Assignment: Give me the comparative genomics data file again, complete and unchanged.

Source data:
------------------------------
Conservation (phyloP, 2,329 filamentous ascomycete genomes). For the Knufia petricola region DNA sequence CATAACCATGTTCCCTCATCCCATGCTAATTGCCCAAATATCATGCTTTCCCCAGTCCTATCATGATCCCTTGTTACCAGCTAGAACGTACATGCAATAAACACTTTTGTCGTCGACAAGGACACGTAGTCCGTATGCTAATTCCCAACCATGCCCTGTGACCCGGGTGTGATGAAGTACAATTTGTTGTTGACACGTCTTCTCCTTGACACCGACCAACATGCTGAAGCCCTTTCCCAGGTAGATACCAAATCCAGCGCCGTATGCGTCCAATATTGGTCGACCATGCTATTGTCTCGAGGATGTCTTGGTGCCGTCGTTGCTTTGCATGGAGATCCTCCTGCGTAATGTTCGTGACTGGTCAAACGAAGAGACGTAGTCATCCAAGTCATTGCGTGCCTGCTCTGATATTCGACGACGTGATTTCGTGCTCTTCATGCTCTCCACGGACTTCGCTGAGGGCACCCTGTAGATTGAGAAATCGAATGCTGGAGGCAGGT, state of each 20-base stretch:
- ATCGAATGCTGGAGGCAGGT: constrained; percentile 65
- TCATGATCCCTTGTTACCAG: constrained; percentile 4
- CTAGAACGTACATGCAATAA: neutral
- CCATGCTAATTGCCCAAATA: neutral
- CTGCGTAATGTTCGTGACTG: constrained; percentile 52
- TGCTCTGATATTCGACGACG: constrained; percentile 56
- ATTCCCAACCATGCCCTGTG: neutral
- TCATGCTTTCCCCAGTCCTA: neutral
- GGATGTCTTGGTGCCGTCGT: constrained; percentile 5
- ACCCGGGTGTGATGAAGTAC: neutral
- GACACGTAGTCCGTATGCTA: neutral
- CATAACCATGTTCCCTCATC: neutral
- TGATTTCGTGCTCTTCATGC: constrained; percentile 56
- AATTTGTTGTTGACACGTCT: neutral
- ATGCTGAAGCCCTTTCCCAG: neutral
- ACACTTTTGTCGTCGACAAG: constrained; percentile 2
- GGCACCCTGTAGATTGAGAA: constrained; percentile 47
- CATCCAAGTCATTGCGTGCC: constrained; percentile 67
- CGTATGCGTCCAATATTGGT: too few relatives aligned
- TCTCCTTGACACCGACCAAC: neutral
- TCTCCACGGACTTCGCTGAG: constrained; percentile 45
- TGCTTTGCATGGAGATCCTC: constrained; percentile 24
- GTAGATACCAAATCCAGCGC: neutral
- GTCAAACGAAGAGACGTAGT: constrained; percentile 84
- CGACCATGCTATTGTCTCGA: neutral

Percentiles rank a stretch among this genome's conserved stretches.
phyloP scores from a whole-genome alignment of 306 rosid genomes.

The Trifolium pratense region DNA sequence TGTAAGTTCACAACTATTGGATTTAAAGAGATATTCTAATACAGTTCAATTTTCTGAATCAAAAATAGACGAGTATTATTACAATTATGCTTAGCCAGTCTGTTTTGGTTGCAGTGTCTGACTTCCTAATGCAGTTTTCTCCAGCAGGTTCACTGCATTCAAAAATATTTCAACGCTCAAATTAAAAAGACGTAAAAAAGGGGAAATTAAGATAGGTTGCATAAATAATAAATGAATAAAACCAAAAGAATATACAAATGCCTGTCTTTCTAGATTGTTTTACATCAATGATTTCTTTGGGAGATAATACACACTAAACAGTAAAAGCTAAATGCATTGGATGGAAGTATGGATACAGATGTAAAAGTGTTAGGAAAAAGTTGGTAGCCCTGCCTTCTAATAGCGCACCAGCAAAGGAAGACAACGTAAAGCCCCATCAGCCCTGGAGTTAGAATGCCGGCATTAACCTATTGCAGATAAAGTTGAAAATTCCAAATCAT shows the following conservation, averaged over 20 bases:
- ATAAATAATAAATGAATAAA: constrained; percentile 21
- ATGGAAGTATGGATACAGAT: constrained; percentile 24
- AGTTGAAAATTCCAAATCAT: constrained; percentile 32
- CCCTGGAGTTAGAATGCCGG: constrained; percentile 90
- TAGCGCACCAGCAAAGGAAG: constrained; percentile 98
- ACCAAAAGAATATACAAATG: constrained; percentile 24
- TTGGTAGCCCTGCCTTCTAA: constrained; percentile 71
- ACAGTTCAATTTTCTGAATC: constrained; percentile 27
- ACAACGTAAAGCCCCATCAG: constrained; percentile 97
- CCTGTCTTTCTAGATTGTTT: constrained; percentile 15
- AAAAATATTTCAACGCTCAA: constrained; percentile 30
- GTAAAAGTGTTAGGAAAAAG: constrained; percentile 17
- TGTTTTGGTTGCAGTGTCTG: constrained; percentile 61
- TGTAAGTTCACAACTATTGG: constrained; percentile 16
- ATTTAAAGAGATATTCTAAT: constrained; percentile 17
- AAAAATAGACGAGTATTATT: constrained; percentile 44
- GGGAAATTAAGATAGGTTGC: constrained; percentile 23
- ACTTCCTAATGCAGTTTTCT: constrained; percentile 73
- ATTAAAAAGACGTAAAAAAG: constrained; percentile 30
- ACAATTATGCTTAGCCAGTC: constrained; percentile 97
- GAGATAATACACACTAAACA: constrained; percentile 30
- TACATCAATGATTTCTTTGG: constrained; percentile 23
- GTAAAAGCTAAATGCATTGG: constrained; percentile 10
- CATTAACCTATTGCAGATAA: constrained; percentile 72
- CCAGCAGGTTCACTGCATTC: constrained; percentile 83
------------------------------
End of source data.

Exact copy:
Conservation (phyloP, 2,329 filamentous ascomycete genomes). For the Knufia petricola region DNA sequence CATAACCATGTTCCCTCATCCCATGCTAATTGCCCAAATATCATGCTTTCCCCAGTCCTATCATGATCCCTTGTTACCAGCTAGAACGTACATGCAATAAACACTTTTGTCGTCGACAAGGACACGTAGTCCGTATGCTAATTCCCAACCATGCCCTGTGACCCGGGTGTGATGAAGTACAATTTGTTGTTGACACGTCTTCTCCTTGACACCGACCAACATGCTGAAGCCCTTTCCCAGGTAGATACCAAATCCAGCGCCGTATGCGTCCAATATTGGTCGACCATGCTATTGTCTCGAGGATGTCTTGGTGCCGTCGTTGCTTTGCATGGAGATCCTCCTGCGTAATGTTCGTGACTGGTCAAACGAAGAGACGTAGTCATCCAAGTCATTGCGTGCCTGCTCTGATATTCGACGACGTGATTTCGTGCTCTTCATGCTCTCCACGGACTTCGCTGAGGGCACCCTGTAGATTGAGAAATCGAATGCTGGAGGCAGGT, state of each 20-base stretch:
- ATCGAATGCTGGAGGCAGGT: constrained; percentile 65
- TCATGATCCCTTGTTACCAG: constrained; percentile 4
- CTAGAACGTACATGCAATAA: neutral
- CCATGCTAATTGCCCAAATA: neutral
- CTGCGTAATGTTCGTGACTG: constrained; percentile 52
- TGCTCTGATATTCGACGACG: constrained; percentile 56
- ATTCCCAACCATGCCCTGTG: neutral
- TCATGCTTTCCCCAGTCCTA: neutral
- GGATGTCTTGGTGCCGTCGT: constrained; percentile 5
- ACCCGGGTGTGATGAAGTAC: neutral
- GACACGTAGTCCGTATGCTA: neutral
- CATAACCATGTTCCCTCATC: neutral
- TGATTTCGTGCTCTTCATGC: constrained; percentile 56
- AATTTGTTGTTGACACGTCT: neutral
- ATGCTGAAGCCCTTTCCCAG: neutral
- ACACTTTTGTCGTCGACAAG: constrained; percentile 2
- GGCACCCTGTAGATTGAGAA: constrained; percentile 47
- CATCCAAGTCATTGCGTGCC: constrained; percentile 67
- CGTATGCGTCCAATATTGGT: too few relatives aligned
- TCTCCTTGACACCGACCAAC: neutral
- TCTCCACGGACTTCGCTGAG: constrained; percentile 45
- TGCTTTGCATGGAGATCCTC: constrained; percentile 24
- GTAGATACCAAATCCAGCGC: neutral
- GTCAAACGAAGAGACGTAGT: constrained; percentile 84
- CGACCATGCTATTGTCTCGA: neutral

Percentiles rank a stretch among this genome's conserved stretches.
phyloP scores from a whole-genome alignment of 306 rosid genomes.

The Trifolium pratense region DNA sequence TGTAAGTTCACAACTATTGGATTTAAAGAGATATTCTAATACAGTTCAATTTTCTGAATCAAAAATAGACGAGTATTATTACAATTATGCTTAGCCAGTCTGTTTTGGTTGCAGTGTCTGACTTCCTAATGCAGTTTTCTCCAGCAGGTTCACTGCATTCAAAAATATTTCAACGCTCAAATTAAAAAGACGTAAAAAAGGGGAAATTAAGATAGGTTGCATAAATAATAAATGAATAAAACCAAAAGAATATACAAATGCCTGTCTTTCTAGATTGTTTTACATCAATGATTTCTTTGGGAGATAATACACACTAAACAGTAAAAGCTAAATGCATTGGATGGAAGTATGGATACAGATGTAAAAGTGTTAGGAAAAAGTTGGTAGCCCTGCCTTCTAATAGCGCACCAGCAAAGGAAGACAACGTAAAGCCCCATCAGCCCTGGAGTTAGAATGCCGGCATTAACCTATTGCAGATAAAGTTGAAAATTCCAAATCAT shows the following conservation, averaged over 20 bases:
- ATAAATAATAAATGAATAAA: constrained; percentile 21
- ATGGAAGTATGGATACAGAT: constrained; percentile 24
- AGTTGAAAATTCCAAATCAT: constrained; percentile 32
- CCCTGGAGTTAGAATGCCGG: constrained; percentile 90
- TAGCGCACCAGCAAAGGAAG: constrained; percentile 98
- ACCAAAAGAATATACAAATG: constrained; percentile 24
- TTGGTAGCCCTGCCTTCTAA: constrained; percentile 71
- ACAGTTCAATTTTCTGAATC: constrained; percentile 27
- ACAACGTAAAGCCCCATCAG: constrained; percentile 97
- CCTGTCTTTCTAGATTGTTT: constrained; percentile 15
- AAAAATATTTCAACGCTCAA: constrained; percentile 30
- GTAAAAGTGTTAGGAAAAAG: constrained; percentile 17
- TGTTTTGGTTGCAGTGTCTG: constrained; percentile 61
- TGTAAGTTCACAACTATTGG: constrained; percentile 16
- ATTTAAAGAGATATTCTAAT: constrained; percentile 17
- AAAAATAGACGAGTATTATT: constrained; percentile 44
- GGGAAATTAAGATAGGTTGC: constrained; percentile 23
- ACTTCCTAATGCAGTTTTCT: constrained; percentile 73
- ATTAAAAAGACGTAAAAAAG: constrained; percentile 30
- ACAATTATGCTTAGCCAGTC: constrained; percentile 97
- GAGATAATACACACTAAACA: constrained; percentile 30
- TACATCAATGATTTCTTTGG: constrained; percentile 23
- GTAAAAGCTAAATGCATTGG: constrained; percentile 10
- CATTAACCTATTGCAGATAA: constrained; percentile 72
- CCAGCAGGTTCACTGCATTC: constrained; percentile 83